Karen McCarthy Woolf, Unwritten

Karen McCarthy Woolf, Unwritten


Unwritten – Caribbean Poems After the First World War. Edited by Karen McCarthy Woolf. Rugby: Nine Arches Press, 2018. ISBN: 9781911027294. 122 pages.

Unwrittten – Caribbean Poems After the First World War is a collection of poems which were inspired by the First World War and written by new and established Caribbean poets. The poems were commisioned by 14-18 NOW , the UK’s national programme for the centenary of the First World War, the British Council, and BBC Contains Strong Language. It is a thus a creative and imaginative response to the trauma of the First World War, but from a Caribbean and diasporic perspective.
Karen Mc Carthy Woolf’s introduction replaces the poems and the whole project in their context. The War Poets (Rupert Brooke, Wilfred Owen, Isaac Rosenberg, Siegfried Sassoon) are of course the main point of departure here as they collectively changed the way the Fist World War was perceived and have had such an impact on British people’s view of the war.
As rightly pointed out by the editor, the present collection by no means tries to diminish the importance or the impact of the War Poets, but tries to complement it by providing a new perpective on this tragic event.
The poets explore various aspects of the Caribbean contribution to the First World War, reacting to specific events or to family stories told by their relatives. An important aim of this collection is to make historical archives come to life by focusing on the human element hidden under archival material. A case in point is the story of the Verdala, a ship which carried about a thousand men who were part of the Third Jamaica Contingent. In March 1916, the ship diverted from its course off Halifax and was hit by a blizzard. The West Indian soldiers, who were inadequately clothed and protected, suffered disproportionately. Frostbite was a major problem and there were over a hundred amputations when the Verdala landed in Canada. This tragic incident is addressed by two young poets in this collection, Charnell Lucien, from Trinidad, and Vladimir Lucien, from St Lucia.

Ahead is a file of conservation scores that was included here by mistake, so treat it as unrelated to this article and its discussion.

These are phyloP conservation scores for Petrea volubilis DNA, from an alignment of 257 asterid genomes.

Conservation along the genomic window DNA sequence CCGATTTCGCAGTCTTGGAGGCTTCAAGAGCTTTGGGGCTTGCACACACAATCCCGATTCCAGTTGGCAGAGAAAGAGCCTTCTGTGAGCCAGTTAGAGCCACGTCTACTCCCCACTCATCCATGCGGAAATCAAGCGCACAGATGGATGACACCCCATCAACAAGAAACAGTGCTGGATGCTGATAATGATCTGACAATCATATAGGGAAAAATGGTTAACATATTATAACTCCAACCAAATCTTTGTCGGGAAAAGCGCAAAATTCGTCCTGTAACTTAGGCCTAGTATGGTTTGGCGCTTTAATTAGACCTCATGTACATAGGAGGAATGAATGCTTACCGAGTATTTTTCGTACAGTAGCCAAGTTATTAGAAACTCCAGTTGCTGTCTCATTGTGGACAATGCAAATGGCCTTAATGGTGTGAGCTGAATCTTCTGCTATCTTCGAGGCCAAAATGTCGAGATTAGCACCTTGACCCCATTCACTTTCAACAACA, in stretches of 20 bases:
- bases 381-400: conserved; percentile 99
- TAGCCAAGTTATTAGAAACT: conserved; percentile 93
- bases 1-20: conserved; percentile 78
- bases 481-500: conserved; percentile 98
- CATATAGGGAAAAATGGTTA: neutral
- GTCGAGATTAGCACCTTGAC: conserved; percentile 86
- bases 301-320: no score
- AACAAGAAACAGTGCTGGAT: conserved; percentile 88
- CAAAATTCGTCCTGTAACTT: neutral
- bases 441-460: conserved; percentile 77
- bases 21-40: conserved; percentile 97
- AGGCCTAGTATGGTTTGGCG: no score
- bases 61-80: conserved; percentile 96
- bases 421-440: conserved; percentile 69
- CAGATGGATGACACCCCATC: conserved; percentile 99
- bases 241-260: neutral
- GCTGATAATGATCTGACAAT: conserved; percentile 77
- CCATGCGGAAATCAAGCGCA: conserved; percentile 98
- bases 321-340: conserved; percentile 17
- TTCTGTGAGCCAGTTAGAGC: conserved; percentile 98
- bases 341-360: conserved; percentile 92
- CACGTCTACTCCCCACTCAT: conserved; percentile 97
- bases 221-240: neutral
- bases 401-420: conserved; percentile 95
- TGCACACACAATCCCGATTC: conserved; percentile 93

In his “Verdala Chronicles”, Vladimir Lucien tells the Verdala story from the point of view of a Caribbean soldier leaving his home island, to be met with a different kind of enemy: not the German troops he expected, but a cold blizzard:

For days, the ship remained out in the bay
watching Halifax, Halifax watching it – us.

For days the snow’s serene bombardment.

For days our ship rocked gently in
the water’s consoling arms, the frigid soft-spoken air

like a useless secretary, bringing no news.(102)